Fearing a Fear of GermsRoundup
tags: public health, epidemics, pandemics, face masks
Heather Murray is associate professor of history at the University of Ottawa.
Whenever I see a medical face mask today, I immediately think of a photograph on the cover of Jerry Falwell’s Moral Majority Report from July 1983. The cover depicts a white family—father, mother, and two children—all wearing masks. The headline reads “Homosexual Diseases Threaten American Families.” While it wouldn’t be hard to imagine a “Chinese Viruses Threaten American Families” graphic produced today, the medical masks accompanying the xenophobic sentiment would be. Members of today’s libertarian Right are more likely to take a chainsaw to a surgical mask, viewing them as symbols of an alarming expansion of government power and scientific expertise, than to wear one, even to allay a fear of “foreign” germs.
I’ve studied and written about the AIDS crisis in North America and I’ve tried consciously not to superimpose pandemics of the past onto either HIV/AIDS or COVID-19. This should be straightforward. I don’t think of history as being necessarily edifying or as offering up clear lessons for the present. The two pandemics don’t share the striking parallels that other disease comparisons elicit: Coronavirus is not always physically disfiguring as AIDS often was, it does not elicit disgust in its beholders as AIDS sometimes could, and it is not freighted with sexual or “lifestyle” transmission.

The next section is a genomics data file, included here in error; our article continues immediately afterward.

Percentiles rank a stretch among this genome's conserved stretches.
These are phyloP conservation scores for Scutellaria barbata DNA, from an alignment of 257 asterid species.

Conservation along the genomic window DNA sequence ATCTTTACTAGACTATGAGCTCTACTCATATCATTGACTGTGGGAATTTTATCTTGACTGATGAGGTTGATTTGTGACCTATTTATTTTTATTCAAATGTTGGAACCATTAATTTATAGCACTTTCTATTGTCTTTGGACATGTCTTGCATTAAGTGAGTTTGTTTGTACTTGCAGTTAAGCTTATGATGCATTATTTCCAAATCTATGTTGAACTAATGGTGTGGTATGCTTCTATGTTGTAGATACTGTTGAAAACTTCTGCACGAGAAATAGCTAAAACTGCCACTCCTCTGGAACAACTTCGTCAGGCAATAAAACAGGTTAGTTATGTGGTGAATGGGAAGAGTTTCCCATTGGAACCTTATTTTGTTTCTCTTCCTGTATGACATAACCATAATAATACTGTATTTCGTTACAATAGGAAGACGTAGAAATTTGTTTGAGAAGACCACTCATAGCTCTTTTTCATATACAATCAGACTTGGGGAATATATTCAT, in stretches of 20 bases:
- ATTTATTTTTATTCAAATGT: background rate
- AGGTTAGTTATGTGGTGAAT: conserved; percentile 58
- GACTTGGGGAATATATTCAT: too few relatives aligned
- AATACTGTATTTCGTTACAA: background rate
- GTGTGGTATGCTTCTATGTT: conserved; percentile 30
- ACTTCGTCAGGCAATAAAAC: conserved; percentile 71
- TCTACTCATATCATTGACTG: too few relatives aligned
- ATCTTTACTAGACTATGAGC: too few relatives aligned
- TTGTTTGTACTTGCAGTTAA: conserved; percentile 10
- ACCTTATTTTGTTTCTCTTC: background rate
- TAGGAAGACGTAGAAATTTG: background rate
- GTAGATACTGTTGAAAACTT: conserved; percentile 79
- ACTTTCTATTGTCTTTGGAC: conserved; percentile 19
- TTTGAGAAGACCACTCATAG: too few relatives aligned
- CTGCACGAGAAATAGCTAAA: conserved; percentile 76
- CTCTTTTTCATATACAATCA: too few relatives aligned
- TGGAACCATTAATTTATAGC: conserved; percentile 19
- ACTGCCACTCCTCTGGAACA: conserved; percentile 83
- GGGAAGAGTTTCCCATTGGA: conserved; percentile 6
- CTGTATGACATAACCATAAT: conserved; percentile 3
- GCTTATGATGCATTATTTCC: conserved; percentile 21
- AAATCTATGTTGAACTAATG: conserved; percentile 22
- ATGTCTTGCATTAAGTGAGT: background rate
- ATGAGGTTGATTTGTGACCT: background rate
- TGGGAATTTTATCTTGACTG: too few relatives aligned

And yet, this image of medical masks as symbols of homophobia haunts me. They are affixed so firmly in my mind to the Christian Right, and a cynical deployment of a dystopian image that places gay people as being outside of American citizenship, that it is mind-boggling for me to see masks as an iconic part of a material culture of Black Lives Matters protests today.
Maybe every generation develops its own relationship to, and ideas about, germs and contagion that limits our ability to understand contemporary medical threats in new ways. Perhaps we are all always “thinking with the banisters of the past,” as Hannah Arendt put it, and not taking reality on its own terms. Maybe my generation has been so shaped by AIDS, or more accurately, public health responses that aimed to quell fears about contagion and the attendant prejudices that often surrounded them, that I can’t help but see a fear of germs as an inherent act of discrimination and intolerance. I am predisposed to be wary of new habits and ways of being that will develop in the face of novel diseases.
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